FS16 Craft/Facturing – 2016 Furniture Society Conference


The 2016 Furniture Society Conference was held at the University of the Arts in Downtown Philadelphia, June 23rd – 25th. ShopBot’s role as a sponsor was to bring along a tool to be used for a workshop called “Exploring the Fourth Dimension” that was being led by a team from the University of Minnesota. The workshop functioned as an open forum for anyone interested in 4-axis machining to participate and learn more about the process of going from CAD to CAM to finished part.

There was a strong emphasis on digital fabrication at the event this year, with topics ranging from integrating carbon fiber into hand-crafted furniture design, to an overview of Rhino’s parametric modelling platform – Grasshopper.

The tool we brought along was a Desktop MAX with a 6” Indexer mounted along the tool’s X axis, allowing for stock to be turned up to 36” in length and 8” in diameter. While the setup started out as an experiment on getting a larger Indexer onto a Desktop sized tool, we were pleasantly surprised with the results and have big plans for the configuration in the future.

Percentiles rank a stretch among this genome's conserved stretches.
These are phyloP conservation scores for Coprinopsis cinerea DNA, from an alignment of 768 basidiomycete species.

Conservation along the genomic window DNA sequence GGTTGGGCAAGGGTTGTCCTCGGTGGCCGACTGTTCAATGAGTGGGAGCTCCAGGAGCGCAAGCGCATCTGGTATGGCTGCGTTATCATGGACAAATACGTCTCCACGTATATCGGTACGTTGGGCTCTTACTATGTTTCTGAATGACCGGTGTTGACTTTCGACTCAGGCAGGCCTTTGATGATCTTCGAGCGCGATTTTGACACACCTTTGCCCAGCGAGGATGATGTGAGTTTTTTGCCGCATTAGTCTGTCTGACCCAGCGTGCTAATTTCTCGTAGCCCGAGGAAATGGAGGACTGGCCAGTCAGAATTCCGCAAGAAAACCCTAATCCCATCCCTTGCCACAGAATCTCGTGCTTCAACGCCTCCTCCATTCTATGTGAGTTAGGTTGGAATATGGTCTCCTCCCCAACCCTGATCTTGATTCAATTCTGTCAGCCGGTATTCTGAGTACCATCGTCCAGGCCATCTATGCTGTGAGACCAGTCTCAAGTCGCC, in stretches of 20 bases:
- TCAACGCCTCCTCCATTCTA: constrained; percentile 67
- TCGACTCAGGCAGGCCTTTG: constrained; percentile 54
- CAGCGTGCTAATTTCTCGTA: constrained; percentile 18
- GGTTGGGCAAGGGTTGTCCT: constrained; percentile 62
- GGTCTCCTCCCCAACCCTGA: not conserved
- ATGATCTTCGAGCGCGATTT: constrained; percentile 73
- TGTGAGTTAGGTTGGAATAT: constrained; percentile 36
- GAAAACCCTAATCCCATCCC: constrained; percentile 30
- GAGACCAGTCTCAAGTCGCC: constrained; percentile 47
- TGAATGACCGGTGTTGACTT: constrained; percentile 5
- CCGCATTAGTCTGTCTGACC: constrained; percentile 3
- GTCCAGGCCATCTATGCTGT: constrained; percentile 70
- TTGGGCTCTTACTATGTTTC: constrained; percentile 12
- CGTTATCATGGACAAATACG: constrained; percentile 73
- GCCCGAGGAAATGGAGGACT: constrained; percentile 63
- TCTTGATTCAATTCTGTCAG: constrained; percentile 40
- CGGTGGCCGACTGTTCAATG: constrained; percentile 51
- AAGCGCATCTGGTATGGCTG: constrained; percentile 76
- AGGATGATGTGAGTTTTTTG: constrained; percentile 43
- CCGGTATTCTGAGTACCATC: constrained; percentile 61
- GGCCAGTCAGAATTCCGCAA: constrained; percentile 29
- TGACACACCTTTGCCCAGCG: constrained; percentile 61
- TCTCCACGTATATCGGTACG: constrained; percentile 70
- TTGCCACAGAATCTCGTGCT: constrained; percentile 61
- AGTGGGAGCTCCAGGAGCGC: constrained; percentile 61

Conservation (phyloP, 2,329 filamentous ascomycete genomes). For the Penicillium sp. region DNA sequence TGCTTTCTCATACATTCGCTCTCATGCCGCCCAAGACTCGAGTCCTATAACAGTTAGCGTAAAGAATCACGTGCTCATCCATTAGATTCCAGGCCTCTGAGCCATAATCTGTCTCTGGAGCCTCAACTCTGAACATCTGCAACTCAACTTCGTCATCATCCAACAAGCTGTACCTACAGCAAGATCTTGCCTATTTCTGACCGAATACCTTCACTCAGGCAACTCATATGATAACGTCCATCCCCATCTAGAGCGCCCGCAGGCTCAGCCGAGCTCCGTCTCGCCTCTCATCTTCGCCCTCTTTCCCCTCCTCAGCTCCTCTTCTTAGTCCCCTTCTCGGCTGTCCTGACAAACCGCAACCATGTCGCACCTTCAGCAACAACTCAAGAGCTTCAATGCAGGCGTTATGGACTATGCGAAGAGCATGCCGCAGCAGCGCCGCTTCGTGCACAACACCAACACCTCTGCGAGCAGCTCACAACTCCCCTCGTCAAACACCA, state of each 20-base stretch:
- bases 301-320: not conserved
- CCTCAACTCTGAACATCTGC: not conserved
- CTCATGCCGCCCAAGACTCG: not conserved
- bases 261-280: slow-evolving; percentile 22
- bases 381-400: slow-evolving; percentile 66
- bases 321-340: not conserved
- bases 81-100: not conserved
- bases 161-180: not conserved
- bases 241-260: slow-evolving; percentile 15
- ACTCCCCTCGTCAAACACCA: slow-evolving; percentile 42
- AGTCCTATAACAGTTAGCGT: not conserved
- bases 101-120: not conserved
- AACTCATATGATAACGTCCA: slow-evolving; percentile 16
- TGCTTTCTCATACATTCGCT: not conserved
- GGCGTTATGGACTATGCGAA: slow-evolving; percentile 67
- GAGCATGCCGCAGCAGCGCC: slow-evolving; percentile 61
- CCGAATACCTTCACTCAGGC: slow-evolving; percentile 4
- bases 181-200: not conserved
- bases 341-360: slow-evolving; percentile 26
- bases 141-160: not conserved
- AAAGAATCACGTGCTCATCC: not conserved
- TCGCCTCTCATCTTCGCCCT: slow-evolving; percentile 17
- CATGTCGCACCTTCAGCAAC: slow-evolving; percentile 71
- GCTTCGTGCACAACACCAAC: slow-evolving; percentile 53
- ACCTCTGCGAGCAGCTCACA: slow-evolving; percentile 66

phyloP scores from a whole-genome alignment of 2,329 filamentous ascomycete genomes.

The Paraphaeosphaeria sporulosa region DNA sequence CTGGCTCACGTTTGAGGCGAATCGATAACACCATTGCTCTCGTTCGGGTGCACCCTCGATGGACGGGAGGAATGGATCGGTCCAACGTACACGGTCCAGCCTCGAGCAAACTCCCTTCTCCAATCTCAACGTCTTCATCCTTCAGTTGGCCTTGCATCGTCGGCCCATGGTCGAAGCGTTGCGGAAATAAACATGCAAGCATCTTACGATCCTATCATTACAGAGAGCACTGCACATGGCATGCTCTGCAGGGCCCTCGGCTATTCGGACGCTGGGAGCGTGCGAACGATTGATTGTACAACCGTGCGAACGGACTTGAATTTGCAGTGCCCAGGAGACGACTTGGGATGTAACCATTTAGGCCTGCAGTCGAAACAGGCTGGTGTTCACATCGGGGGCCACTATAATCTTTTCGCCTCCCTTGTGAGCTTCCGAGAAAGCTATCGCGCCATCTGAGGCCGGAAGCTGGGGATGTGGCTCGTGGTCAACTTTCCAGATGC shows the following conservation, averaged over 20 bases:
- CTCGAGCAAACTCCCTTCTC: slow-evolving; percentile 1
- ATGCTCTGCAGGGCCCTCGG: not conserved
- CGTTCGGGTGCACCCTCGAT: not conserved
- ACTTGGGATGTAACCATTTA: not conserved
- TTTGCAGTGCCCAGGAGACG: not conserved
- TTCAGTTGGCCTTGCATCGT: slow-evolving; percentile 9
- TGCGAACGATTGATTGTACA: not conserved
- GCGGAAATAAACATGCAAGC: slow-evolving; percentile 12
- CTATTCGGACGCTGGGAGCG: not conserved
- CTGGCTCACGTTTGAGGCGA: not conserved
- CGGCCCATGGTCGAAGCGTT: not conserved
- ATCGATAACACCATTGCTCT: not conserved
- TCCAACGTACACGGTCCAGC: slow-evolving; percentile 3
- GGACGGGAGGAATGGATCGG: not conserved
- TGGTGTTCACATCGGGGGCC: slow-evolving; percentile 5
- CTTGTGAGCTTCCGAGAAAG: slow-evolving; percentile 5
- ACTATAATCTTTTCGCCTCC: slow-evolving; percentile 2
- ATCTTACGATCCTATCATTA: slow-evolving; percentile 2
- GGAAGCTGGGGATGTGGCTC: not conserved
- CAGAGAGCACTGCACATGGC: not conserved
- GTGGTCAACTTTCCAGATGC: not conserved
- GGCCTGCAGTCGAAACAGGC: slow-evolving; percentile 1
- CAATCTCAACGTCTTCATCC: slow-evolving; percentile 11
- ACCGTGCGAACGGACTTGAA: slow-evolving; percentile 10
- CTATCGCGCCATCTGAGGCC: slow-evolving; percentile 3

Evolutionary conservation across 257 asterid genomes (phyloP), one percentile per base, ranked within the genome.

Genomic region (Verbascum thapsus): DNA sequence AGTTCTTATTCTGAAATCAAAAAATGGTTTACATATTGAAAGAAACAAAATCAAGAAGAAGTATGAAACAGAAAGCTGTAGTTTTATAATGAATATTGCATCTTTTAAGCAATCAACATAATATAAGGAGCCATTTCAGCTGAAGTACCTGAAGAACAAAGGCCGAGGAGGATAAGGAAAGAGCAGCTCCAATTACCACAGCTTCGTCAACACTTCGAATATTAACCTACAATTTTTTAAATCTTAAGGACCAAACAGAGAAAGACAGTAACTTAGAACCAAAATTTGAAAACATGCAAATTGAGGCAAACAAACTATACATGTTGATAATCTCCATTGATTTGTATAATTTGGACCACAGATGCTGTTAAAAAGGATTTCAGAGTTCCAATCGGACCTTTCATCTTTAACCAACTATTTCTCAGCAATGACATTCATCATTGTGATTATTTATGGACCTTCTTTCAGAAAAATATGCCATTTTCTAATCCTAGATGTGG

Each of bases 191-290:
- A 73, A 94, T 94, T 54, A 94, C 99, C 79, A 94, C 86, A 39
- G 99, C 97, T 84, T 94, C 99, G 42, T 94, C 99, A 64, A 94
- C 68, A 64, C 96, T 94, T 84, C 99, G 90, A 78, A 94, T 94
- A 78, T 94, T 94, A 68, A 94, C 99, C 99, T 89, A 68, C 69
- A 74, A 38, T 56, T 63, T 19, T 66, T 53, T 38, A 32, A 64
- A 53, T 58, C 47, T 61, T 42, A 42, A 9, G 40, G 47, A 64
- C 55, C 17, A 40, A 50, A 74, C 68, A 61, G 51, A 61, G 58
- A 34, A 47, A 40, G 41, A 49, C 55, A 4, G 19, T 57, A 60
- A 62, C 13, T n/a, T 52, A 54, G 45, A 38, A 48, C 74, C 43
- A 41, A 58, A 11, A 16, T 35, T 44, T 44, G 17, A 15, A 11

Desktop MAX with 6″ Indexer.

Another new feature of the setup was a fixed z-zero plate shown mounted in the vice below, which allowed for auto-zeroing to the stock’s axial center, as well as an automatic clearance height calculation to avoid maxing out on our z-height for larger diameter parts.

desktop max machining a walnut 3d scanned bust

Cantilevered 3D scanned bust – machined from walnut without a tailstock.

The workshop culminated in a John Henry style carve-off between a team of mallet and gouge wielding hand carvers, who competed against the Desktop MAX. Check out our design and final (sadly unfinished) cut below.

shopbot competition in progress

The scene of the competition.

carving competition trophy design

Animation depicting the trophy design used for the “carve off.”

carving competition final trophy

Final collaboration between man and machine.


Thanks to Kevin Groenke of University of Minnesota for the pictures.

Contributed by David Preiss

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